More and more people are drinking the Kool-Aid...er...collard green juice of the raw food movement. And, chefs around the country are adding a little carnivorous flair to the trend by bringing back the three-martini lunch staple, beef tartare.
The classic version of the bistro mainstay includes finely chopped beef, capers, vinegar and Worcestershire sauce with a raw egg yolk garnish to stir in for creaminess. Spins on the classic sub in rose veal, homemade pickled vegetables and confit duck or quail egg yolks.
Expect restaurants to also beef up their carpaccio fanfare, a dish named after Italian Renaissance painter Vittore Carpaccio's signature red and white hues reminiscent of marbled meat. Paper-thin beef will become an edible canvas for peppery greens, nutty cheese shavings and more in 2014.
Beef carpaccio with confit egg yolk, chanterelles and Parmesan at Boulud Sud
2. Eating with your hands
Utensils are so last year. It might seem unnatural to throw your childhood table etiquette to the wind, but more and more restaurants (high-end ones at that) are offering a hands-on experience when it comes to savory courses.
The trend is twofold with the emergence of haute finger foods like fried chicken, small fish and burgers. The best part? Servers are often trained to instruct diners to use their hands so they aren't left anxiously waiting to see what their date does first.
Milk-fed lamb at Manresa
3. Housemade hot sauces
Sriracha chili sauce squeezed its way into the November headlines after a Los Angeles County judge ordered the maker, Huy Fong Foods, to halt production because of neighbors' complaints about watery eyes and burning nostrils. Lucky for the "rooster" sauce devotees, in-house condiments are so hot right now. Heat seekers won't be disappointed as chefs ditch the bottles of Chalupa and Tabasco to play with fire -- from one end of the Scoville scale to the other.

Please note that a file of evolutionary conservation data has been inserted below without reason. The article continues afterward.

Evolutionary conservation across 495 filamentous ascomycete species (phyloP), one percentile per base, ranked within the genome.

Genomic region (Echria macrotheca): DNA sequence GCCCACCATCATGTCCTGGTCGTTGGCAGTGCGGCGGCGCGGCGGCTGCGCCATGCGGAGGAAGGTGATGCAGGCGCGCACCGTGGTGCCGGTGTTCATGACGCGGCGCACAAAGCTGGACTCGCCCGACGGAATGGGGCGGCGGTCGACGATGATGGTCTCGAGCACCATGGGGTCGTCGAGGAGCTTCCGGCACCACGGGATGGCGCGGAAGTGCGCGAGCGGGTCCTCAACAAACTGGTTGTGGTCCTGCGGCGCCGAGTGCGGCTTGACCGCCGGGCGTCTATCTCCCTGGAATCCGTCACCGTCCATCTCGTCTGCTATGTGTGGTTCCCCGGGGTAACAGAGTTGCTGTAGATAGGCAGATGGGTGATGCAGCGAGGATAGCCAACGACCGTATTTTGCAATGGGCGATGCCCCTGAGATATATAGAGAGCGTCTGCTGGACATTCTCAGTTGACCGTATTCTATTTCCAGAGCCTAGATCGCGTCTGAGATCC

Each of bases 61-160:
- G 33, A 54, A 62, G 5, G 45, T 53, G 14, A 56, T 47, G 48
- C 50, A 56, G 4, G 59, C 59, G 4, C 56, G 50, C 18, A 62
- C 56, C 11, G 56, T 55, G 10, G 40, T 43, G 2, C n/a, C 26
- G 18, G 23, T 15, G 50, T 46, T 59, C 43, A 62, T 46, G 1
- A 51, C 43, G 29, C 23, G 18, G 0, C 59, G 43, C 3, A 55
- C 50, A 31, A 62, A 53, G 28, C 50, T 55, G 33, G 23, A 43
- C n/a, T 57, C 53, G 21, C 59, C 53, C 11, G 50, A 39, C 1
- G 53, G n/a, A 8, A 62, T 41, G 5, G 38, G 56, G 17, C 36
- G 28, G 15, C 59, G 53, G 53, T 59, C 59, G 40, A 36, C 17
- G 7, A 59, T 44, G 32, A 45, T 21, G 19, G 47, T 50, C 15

Everybody loves parfait. As food lovers delighted in hybrid foods like the Cronut and ramen burger in 2013, next year will be less about cross-breeding and more about layering.
Chefs and pastry chefs alike will embrace the tiered presentation as a way to ensure the perfect spoonful. It’s essentially a way to deconstruct a dish without the molecular fuss, and zero in on complimentary flavors, temperatures, colors and textures.
Parfait: To me, you are perfect.
Whiskey-butterscotch parfait at The Belted Cow Bistro
5. Breakfast for dinner
Breakfast is the most important meal of the day -- and it's so nice, we're gonna eat it twice. This isn't your average two eggs made-to-order with a choice of breakfast meat. It's eggs in every form from nearly every bird -- poached duck eggs, baked quail eggs and oh-so-slow-scrambled chicken eggs -- served with the likes of pork belly, beef tongue hash or seafood sausage. Not to mention, the Goldilocks-approved renaissance of both sweet and savory porridges.
Slow scrambled eggs with pork belly at Seersucker
Honorable mentions: In-house bread and butter programs, rotisserie chickens, self-service kegs while you wait for a table, candied vegetables, country ham. A girl can also dream about the demise of the communal table.